The EVGA X58 SLI Micro joins the growing ranks of micro-ATX motherboards that have been designed for enthusiasts rather than cost-conscious PC manufacturers and secondary markets such as Africa and the Middle East.
Despite its micro-ATX form factor, the X58 SLI Micro still has most of the features you’d expect to find on an LGA1366 motherboard. It has the same six DDR3 DIMM slots you’d find on a full ATX board, for example, as well as a sensible number of SATA ports (six).
However, these are all powered from the Intel ICH10R Southbridge, so they’re limited to 3Gbps, meaning that the X58 SLI Micro won’t be able to take full advantage of the new 6Gbps hard disks and SSDs that are about to appear on the market. At least EVGA has had the foresight to position the SATA ports parallel with the PCB, which aids neat cabling in your case.
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You’ll also find a dozen USB 2 ports, two FireWire ports and a full set of analogue and digital outputs for the 8-channel on-board audio. The rest of the PCB is dominated by the four expansion slots: two 16x PCI-E, a single 1x PCI-E and one PCI.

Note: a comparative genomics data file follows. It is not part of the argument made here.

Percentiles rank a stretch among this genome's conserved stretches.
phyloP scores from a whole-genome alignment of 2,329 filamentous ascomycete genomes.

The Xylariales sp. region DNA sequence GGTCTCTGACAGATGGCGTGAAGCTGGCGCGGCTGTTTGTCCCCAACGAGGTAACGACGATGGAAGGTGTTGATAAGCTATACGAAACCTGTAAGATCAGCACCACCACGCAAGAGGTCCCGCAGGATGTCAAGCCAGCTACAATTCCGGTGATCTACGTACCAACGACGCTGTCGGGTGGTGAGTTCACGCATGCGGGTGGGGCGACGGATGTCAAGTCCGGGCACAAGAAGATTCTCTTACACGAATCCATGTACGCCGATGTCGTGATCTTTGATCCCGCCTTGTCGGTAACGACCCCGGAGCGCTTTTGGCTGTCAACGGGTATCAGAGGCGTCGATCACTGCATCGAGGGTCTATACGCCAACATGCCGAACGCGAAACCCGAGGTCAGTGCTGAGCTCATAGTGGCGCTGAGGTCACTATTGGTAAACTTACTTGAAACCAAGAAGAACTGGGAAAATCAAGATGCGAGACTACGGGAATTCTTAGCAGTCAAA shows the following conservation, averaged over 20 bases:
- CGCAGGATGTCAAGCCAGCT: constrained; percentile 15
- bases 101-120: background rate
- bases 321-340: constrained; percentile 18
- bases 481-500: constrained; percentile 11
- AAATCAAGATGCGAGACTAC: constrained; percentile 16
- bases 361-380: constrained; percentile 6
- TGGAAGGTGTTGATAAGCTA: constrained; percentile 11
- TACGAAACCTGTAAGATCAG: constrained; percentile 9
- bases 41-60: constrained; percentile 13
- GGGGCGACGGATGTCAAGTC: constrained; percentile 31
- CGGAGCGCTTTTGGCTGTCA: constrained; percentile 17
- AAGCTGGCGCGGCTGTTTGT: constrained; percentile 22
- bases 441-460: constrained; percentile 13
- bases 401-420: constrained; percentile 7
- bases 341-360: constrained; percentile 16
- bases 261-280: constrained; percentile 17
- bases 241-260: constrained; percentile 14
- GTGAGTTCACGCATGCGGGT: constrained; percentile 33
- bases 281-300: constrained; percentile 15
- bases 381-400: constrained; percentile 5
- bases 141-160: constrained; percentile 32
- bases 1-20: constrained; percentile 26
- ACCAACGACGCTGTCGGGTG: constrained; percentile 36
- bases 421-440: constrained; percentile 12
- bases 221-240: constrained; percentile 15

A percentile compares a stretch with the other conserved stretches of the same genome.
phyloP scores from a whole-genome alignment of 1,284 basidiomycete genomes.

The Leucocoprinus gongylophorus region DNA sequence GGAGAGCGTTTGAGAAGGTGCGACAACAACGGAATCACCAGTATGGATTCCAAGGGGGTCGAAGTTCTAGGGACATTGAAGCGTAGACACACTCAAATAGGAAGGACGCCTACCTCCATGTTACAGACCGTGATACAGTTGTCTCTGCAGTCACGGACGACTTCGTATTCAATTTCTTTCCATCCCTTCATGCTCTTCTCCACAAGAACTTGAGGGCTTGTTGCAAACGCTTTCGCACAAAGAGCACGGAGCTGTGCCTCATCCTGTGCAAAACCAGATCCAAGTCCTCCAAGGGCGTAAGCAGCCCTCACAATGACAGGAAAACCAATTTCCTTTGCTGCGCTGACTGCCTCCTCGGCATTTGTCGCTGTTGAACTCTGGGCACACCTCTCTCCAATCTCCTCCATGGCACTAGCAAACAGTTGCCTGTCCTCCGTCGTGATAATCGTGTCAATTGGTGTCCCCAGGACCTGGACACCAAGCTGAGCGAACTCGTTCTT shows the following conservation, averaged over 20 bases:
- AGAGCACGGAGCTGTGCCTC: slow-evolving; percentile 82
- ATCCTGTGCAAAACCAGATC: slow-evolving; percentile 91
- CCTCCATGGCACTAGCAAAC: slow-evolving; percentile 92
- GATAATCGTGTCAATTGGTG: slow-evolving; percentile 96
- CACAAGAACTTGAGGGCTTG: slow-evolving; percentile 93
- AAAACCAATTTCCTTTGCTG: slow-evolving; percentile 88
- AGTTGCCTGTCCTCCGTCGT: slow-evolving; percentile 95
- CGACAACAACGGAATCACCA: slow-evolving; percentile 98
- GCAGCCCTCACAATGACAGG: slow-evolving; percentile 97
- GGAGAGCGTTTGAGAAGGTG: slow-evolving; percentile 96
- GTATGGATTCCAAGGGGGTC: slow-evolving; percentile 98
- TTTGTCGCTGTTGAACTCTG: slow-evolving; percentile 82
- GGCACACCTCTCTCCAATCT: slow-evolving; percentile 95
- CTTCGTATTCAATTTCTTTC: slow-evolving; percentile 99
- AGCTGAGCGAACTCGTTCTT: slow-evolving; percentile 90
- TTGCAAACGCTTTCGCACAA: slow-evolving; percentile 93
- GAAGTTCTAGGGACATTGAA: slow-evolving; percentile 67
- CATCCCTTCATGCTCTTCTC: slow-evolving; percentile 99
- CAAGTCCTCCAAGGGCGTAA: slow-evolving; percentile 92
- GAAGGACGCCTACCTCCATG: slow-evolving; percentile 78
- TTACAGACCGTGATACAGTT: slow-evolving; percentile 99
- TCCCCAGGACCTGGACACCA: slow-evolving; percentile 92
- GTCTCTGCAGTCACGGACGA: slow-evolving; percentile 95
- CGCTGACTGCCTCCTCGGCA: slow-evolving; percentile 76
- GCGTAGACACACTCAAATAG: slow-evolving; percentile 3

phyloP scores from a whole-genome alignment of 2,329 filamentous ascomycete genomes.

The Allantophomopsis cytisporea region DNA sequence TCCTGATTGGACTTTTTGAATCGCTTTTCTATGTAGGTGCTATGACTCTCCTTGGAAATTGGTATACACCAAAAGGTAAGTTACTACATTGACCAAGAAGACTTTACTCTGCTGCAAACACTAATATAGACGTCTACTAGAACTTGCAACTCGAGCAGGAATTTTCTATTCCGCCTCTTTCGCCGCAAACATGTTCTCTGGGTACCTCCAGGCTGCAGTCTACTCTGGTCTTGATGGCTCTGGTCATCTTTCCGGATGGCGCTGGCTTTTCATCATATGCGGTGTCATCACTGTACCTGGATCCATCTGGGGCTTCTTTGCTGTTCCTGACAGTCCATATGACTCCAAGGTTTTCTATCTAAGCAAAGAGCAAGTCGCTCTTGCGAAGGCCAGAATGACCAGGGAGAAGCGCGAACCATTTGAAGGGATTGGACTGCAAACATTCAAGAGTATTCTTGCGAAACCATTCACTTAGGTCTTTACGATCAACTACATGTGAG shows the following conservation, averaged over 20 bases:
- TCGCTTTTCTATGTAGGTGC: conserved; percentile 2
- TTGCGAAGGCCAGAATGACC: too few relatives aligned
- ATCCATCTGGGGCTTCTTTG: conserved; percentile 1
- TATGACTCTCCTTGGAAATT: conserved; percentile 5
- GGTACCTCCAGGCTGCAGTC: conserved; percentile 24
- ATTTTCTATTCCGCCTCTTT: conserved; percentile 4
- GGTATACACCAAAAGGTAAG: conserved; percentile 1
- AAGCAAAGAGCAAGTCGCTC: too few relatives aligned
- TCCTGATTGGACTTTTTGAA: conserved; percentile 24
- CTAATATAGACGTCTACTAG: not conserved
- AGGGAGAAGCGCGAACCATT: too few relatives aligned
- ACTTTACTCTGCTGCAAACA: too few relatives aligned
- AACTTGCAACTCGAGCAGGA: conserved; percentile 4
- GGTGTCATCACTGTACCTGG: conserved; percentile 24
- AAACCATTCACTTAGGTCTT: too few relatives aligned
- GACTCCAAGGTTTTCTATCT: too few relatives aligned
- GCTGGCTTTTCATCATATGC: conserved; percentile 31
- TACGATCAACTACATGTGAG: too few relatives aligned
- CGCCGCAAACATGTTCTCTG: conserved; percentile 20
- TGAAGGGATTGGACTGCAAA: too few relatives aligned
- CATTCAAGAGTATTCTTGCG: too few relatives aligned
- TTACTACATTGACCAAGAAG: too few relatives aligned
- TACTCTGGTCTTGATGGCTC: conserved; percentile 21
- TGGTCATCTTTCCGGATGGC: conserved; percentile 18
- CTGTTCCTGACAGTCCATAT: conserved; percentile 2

This will be sufficient for most PCs, although the other two micro-ATX LGA1366 motherboards on the market – the Asus Rampage II Gene and MSI X58M – have a more capable 4x PCI-E slot instead of the 1x PCI-E slot.
The PCB layout also lags some way behind that of the Asus and MSI micro-ATX motherboards, which is principally due to EVGA fitting the X58 chipset with a large and ungainly heatsink. We suspect this has been designed with appearance rather than function in mind, as its shape and size makes it hard to install any CPU cooler without cutting your fingers. In fact, we barely managed to install our Thermalright Ultra 120 CPU cooler at all, as it pressed down on the top of the chipset heatsink, scratching its anodised surface.
What’s more, the 8-pin EPS12V power socket is very poorly positioned between the chipset and VRM heatsinks, so its cable has to stretch across the surface of the motherboard, restricting airflow. It’s not all bad though – there are power and reset switches on the PCB, along with a two-digit POST code display, which is always a useful feature when troubleshooting.